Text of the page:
12. 12. AHMAD IBN 'ABD AL-HALIM TAYMIYYAH EBN 328 n TRANSLATION of RapalMatam an al-A'immataUA'tarn In the Name ofAllah, theBeneficent,the Merciful His bounties. I testify Praise is due toAllah for that there is no deity except Him; He has no associates in the heavens and the earth.And I testifythat Muhammad isHis slave andMessenger57 and the seal ofHis Prophets?peace be on him and his familyand Companions, continuous prayers and blessings untilwe meet him. To proceed: It is obligatoryupon Muslims, afterbeing loyal toAllah theExalted and His Messenger (peace be on him), to be loyal to the believers, as theQur'an declares, especially to the scholarswho are the inheritorsof the Prophets whom Allah made like stars that serve as guides through (peace be on them], the darkness of the land and the oceans. The Muslims are in agreement as regards their guidance and understanding.For prior to the advent of our ProphetMuhammad (peace be on him), the scholarsof the earlier [Prophets'] communitieswere less inclined to good, whereas the scholars of the Muslim were deemed to be the finestas they carried the mantle community (ummah) on him) and theyare the of knowledge bequeathed by theProphet (peace be reviversofwhatever was forgotten his Sunnah.Through them the of Qur'an is established, and they act upon it; theQur'an speaks through them, and they articulate whatever the Qur'an contains. It should be known thatnone of the Imamswho are generally accepted Muslim ummahwould intentionally oppose theProphet (peace be on by the 57 It should be indicated that the two terms (al-Nabi and al-Rasut),have been both rendered into English as "Prophet" due to the fact that inRaf al-Malam the author uses them interchangeably as inmost cases in the text they are both used in association with the Prophet Muhammad (peace be on him) and thereforethe discussion regardingthe differencebetween al-nabl and al to rasul among theologianswould not arise in this case. Also, the term (al-kitab) referring the has been rendered intoEnglish as the rather than 'theBook' as the latter Qur'an Qur'an might lead to confusion especially if the reader isnot aware of such technical terminologies. This content downloaded on Mon, 28 Jan 2013 23:11:43 PM All use subject to JSTOR Terms and Conditions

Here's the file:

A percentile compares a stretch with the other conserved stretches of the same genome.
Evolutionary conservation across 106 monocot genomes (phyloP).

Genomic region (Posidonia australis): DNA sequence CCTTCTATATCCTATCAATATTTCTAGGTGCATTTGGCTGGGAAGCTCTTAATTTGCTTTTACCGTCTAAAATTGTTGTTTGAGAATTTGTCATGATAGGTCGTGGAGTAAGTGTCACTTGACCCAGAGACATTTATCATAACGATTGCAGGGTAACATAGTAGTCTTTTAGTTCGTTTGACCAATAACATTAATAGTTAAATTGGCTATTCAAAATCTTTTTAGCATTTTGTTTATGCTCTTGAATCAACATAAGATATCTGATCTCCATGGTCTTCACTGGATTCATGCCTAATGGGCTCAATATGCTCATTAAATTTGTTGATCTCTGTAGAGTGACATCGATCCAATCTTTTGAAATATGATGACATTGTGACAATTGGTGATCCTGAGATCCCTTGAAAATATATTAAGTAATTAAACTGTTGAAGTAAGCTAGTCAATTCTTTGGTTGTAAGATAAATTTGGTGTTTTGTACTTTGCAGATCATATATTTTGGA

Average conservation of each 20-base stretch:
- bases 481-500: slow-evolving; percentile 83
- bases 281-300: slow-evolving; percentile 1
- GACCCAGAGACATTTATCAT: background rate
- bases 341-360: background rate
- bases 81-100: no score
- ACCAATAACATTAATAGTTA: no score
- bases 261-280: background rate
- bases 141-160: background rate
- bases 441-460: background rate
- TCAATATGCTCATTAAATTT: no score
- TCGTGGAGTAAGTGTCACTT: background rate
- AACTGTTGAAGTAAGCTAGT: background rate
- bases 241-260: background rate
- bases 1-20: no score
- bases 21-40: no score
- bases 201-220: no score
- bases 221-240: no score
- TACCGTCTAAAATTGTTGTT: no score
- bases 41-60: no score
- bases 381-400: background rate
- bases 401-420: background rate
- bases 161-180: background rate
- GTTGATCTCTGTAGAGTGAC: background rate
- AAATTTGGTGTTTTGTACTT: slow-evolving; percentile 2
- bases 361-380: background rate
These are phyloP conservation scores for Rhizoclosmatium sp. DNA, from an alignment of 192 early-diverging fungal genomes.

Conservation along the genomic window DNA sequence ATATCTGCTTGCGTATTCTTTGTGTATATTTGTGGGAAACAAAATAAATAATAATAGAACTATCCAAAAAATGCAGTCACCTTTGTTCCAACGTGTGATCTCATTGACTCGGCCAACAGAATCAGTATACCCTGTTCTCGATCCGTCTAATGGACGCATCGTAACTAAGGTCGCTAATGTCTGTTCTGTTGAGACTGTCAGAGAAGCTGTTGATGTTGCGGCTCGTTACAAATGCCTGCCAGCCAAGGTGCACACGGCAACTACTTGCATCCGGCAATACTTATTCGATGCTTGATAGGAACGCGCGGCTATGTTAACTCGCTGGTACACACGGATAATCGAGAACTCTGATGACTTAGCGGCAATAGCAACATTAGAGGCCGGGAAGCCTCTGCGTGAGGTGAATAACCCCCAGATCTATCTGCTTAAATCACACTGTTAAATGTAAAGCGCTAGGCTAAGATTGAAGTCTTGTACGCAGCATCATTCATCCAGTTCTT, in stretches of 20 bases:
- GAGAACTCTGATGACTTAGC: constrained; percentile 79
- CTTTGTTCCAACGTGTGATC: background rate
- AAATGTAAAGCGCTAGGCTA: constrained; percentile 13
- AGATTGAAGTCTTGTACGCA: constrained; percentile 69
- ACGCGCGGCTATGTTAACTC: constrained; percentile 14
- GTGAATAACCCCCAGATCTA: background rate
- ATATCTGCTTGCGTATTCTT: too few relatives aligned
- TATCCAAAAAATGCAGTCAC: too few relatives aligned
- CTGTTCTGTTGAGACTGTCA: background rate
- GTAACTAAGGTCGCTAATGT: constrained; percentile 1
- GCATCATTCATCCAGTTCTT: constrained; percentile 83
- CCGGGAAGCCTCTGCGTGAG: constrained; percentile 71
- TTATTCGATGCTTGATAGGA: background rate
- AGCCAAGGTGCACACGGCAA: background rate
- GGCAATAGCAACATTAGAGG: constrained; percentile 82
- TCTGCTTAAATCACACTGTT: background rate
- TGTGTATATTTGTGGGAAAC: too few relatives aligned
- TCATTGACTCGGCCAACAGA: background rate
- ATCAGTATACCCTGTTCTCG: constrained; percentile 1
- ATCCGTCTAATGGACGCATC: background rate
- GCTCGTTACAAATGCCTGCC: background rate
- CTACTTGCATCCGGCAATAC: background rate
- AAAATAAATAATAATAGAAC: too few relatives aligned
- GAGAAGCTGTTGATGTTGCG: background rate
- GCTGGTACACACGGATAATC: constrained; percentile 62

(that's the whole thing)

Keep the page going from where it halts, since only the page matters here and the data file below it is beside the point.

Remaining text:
13. 13. THE REMOVALOF BLAMEFROMTHE GREAT IMAMS 329 him) in any aspect of his Sunnah,whether small or great.This is because they are in profound agreementregardingthe obligation of following theProphet (peace be on him).58They believe that thewords of anyone other than the Prophet (peace be on him) may be accepted or rejected. If any of their must opinions was found to be in opposition to an authentichadith, then there be a just excuse for that and these excuses fall under one of the three categories: Firstly,that the scholardid not believe that theProphet (peace be on him) uttered hadith. the [actually] was [actually] did Secondly,thatthescholar not thinkthatthe issue inquestion to intended be covered the hadith. by Prophetic Thirdly, that the scholarbelieved the ruling[containedin thehadith]to have been abrogated. These three categories can be further divided into a number ofmore specific reasons: The firstreason: that thehadithdid not reach the concerned scholar; and whoever is not aware of a hadith, is not held responsible fornot knowing its ruling. Thus, if the hadith did not reach him and he gaVe a jud|ement regardinga particularquestion on the basis of the apparent meaning of a verse or anotherhadithor on the basis of analogy or thepresumption of continuity thenhis opinion might fortuitously with thehadith in one case agree (istishab), while opposing iton another. most likelyreason for most ofwhat is found in theopinions of This is the thePious Predecessors (alsalaf alsalih) thatoppose certainhadith. Indeed, it is simply not possible for any singlemember of the ummah to know all the hadith of theProphet (peace be on him). The Prophet (peace be on him) used to speak, issue legal verdicts (fatawa),pass judgement,or perform an action which was heard or seen by thosewho were present at the time and they,or some of them,would convey it to otherswho would in turn convey it to would reach whomever Allah (the Most High) willed among the othersuntil it scholars from amongst theCompanions of the Prophet, theirFollowers and those who came afterthem. And in another assembly, suchmatterswould be heard or seen by those who were absent from the firstgatheringand they [too]would convey it to were able to.As a result, the firstgroup would know what whomever they was not known by the other and vice versa and so the scholars among the 58 See,Muhammad b. Idris al-Shafi%al-Risalah (Cairo:Matba'at al-Halabi, 1939), 74,104. This content downloaded on Mon, 28 Jan 2013 23:11:43 PM All use subject to JSTOR Terms and Conditions